Rotten Apple – Guru officially introduces the duo, Operation Ratification to the world on this one (I say “officially” because half of the group, Panchi Da Wild Commachi, added some background vocals to Jazzmatazz Vol. 2‘s “Choice Of Weapon”). Our host slides OR a solid instrumental that they use to share their perspective on life in the streets of New York aka the Rotten Apple. This wasn’t bad, and the more you listen to it the better it sounds.
Hi Energy – I’m assuming Fabidden Fruit was a duo made up of the lead emcee Bu and Mik Rone, who must be the group’s deejay/producer or the B mic that rarely rhymes, as I’ve seen the group name credited on two songs before this (“Revelation” from Jazzmatazz Vol. 2 and “From Within Out” off The D&D Project) and Bu is the only one I’ve heard rhyme. Once again, Bu goes dolo on this one, as he bullies True Master’s rugged backdrop (his partner Mik Rone gets a co-production credit) with his gully bars and tough guy baritone. This one was really good, and I love The D.O.C. vocal snippet on the hook.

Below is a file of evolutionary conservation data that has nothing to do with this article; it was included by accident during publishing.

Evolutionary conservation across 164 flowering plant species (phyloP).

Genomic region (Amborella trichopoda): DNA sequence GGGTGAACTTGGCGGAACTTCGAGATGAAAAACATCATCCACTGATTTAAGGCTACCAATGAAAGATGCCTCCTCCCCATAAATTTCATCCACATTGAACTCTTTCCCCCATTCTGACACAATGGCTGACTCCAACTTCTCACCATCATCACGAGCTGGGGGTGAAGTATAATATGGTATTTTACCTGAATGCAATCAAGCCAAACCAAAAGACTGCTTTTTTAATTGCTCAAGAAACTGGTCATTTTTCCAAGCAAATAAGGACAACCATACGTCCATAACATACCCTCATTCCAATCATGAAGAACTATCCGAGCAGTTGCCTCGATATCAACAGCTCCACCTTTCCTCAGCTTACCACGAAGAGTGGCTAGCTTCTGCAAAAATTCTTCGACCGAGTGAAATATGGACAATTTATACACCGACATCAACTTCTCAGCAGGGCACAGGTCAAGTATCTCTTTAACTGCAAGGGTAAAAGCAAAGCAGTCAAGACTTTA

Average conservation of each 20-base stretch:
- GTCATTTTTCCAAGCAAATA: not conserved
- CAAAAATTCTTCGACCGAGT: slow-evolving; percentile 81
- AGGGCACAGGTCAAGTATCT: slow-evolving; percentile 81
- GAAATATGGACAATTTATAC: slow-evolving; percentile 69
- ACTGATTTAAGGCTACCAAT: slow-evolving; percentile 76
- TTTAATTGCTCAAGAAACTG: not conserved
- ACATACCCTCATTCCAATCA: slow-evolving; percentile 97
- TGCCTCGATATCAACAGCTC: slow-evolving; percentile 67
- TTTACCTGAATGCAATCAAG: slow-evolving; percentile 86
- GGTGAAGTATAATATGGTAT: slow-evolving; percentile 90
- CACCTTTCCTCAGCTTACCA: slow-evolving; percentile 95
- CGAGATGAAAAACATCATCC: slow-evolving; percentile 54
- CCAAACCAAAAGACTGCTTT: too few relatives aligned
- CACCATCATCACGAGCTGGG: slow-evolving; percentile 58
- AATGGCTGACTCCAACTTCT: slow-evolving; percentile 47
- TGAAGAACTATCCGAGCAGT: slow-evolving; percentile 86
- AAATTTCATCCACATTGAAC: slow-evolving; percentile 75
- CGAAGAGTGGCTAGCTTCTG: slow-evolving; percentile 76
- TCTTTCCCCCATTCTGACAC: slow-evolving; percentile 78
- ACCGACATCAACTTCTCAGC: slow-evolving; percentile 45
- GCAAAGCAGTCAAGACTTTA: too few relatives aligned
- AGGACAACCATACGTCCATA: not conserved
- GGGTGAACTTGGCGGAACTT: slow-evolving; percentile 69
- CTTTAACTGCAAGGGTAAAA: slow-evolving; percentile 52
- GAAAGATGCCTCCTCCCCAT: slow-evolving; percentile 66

Momentum – Guru and Big Shug tag team the mic, slapping emcees and talking their shit over Guru’s simplistic, but slippery slick backdrop. This is a tough record and entertaining as hell.
Attack – Stikken Moov shared the mic with Guru and M.O.P. earlier in the evening (see “Life”), but this time they get their own joint, which finds the threesome in battle mode and a lot more energized than they were their first go round. Someone named Kendu is credited for the solid instrumental (that includes a vocal snippet from Method Man on the hook, adding another cameo credit to his impressive year), as the trio deliver passable verses.
So Called Friends – Guru invites Gang Starr Foundation members, Group Home, to close out this Illkid party. Our host serves them up a decent instrumental, and as usual, Melachi and Dap’s rhymes don’t have much to do with the song title, which also happens to be the hook. I didn’t love or hate this one.
Illkid Records is a far departure from what Guru served up on his first two installments of the Jazzmatazz series, as he, True Master and Carlos Bess replace the experimental jazz soundscapes with more traditional dusty boom-bap east coast beats for this go round. Illkid Records is not spectacular by any stretch of the imagination, but it’s a solid project that displays flashes of the potential Guru’s crew holds, and amongst the flashes are buried a few hidden gems, and one “what the fuck is this song doing on this album?” moment (see “Come Clean”). Guru will always be remembered for his unique vocal tone, quality rhymes and certified emcee abilities, and while no one will confuse his production work with the phenomenal output of his former Gang Starr partner, DJ Premier, he was no slouch behind the boards, either.